• Nearest transport: Barceloneta or Paral.lel metro
Meet the creatures of the deep at the L’Aquarium Barcelona
Very popular with families, this state-of-the-art aquarium showcases different marine ecosystems from around the world: the shallow coastal waters of the Mediterranean, the Caribbean Sea, Great Barrier Reef, and the Red Sea. There are also informative exhibits about the ecosystems unique to Spain: Catalonia’s Delta del Ebro and the Medes Islands, complete with fish and other marine creatures. Highlights include the shark tunnel, the clownfish and their anemone home, seahorses, and the octopus tank. See if you can spot the well-camouflaged and deadly stonefish in the poisonous fish aquarium! In the Planeta Aqua section you can see penguins, piranhas from the Amazon, and Latin American basilisk lizards. There are plenty of activities, too, from daily feedings (sharks, penguins, rays, moray eels; check timetable online) – particularly fun for kids, to cage diving with sharks. Barcelona’s aquarium is located by the waterfront in Port Vell, just south of the Ramblas. Try to come on a weekday to avoid weekend crowds.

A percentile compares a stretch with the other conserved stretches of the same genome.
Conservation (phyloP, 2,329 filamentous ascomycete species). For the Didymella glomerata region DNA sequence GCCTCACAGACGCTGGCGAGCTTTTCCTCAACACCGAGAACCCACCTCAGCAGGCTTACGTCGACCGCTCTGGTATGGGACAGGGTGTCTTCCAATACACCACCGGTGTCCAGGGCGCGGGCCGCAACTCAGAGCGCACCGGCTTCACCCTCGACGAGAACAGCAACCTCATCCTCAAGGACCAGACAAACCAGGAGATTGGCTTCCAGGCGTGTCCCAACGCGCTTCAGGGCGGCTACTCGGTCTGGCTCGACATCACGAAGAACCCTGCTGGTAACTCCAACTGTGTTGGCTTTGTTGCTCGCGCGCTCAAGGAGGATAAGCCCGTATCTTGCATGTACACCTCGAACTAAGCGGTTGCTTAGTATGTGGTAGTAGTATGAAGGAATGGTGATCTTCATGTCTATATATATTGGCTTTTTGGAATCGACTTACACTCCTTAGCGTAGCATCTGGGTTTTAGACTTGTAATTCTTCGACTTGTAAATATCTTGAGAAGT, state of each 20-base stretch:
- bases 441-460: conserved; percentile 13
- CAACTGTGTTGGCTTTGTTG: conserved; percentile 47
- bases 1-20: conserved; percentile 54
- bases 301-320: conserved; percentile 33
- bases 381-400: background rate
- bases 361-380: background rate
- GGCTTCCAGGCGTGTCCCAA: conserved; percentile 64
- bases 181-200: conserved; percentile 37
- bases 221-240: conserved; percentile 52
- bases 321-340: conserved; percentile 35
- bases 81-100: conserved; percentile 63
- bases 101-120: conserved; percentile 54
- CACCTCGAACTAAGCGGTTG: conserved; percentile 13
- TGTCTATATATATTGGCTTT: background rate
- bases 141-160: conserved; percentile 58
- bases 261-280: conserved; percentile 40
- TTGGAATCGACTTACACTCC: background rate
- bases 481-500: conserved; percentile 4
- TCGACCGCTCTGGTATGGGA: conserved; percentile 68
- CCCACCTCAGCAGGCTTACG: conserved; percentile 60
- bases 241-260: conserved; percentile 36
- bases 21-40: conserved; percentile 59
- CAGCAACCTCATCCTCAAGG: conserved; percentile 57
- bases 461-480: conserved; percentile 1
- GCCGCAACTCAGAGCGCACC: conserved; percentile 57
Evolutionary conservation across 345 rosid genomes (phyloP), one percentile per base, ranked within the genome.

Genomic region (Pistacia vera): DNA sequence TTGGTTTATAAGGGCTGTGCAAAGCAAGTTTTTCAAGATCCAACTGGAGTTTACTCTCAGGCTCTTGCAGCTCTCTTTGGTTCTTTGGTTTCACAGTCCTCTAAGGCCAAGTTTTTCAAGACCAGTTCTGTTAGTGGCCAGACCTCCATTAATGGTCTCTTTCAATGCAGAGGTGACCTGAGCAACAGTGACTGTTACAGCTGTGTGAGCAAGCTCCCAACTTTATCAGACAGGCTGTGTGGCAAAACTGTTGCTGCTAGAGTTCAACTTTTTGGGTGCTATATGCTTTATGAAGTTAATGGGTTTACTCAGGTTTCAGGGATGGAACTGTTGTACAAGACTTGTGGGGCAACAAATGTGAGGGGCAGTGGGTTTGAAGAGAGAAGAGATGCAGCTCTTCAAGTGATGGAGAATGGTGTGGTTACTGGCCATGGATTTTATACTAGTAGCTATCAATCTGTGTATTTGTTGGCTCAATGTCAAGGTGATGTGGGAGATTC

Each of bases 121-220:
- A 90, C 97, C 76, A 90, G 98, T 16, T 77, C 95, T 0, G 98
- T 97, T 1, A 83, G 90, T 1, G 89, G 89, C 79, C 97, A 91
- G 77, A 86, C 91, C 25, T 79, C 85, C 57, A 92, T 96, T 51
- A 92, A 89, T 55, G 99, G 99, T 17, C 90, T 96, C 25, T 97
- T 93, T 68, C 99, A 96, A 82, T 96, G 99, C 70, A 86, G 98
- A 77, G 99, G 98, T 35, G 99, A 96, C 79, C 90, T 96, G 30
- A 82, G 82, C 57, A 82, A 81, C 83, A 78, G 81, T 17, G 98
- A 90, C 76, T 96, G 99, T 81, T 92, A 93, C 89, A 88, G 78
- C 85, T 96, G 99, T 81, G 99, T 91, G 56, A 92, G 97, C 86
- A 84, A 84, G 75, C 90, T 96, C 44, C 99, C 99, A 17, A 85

• Nearest transport: Drassanes metro
There’s something for everyone in one of the world’s most stylish cities. Barcelona has everything, from modern art and cutting-edge fashion to high street threads, traditional arts and crafts, antiques, gourmet food, and souvenirs. Gift shops at major art museums are excellent places to pick prints and other keepsakes by the likes of Picasso, Miró, Dalí, and others. Shops and markets are scattered throughout the city; here are some of my favorites. Barri Gòtic: Papirum sells hand-painted paper, fountain pens, leather-bound notebooks and more. Art Escudellers stocks beautiful decorative glass items, handmade jewelry, ceramic figures, and tile-work. Iriarte Iriarte showcases handmade leather bags and accessories, while Artesanía Catalunya is the place to find beautiful handmade items by Catalan artisans, such as jewelry, ceramics, accessories, and leather goods. L’Eixample: Antonio Miró sells suits, accessories and household design items by one of Barcelona’s hottest designers, while the Desigual flagship store on Plaça Catalunya is three floors of colorful fashion by Barcelona’s renowned international label. Passeig de Gràcia is lined with high street fashion stores, such as Mango and Zara. El Born: Carrer dels Flassaders, Carrer del Rec and Carrer dels Banys Vells are narrow back lanes lined with funky, arty boutiques.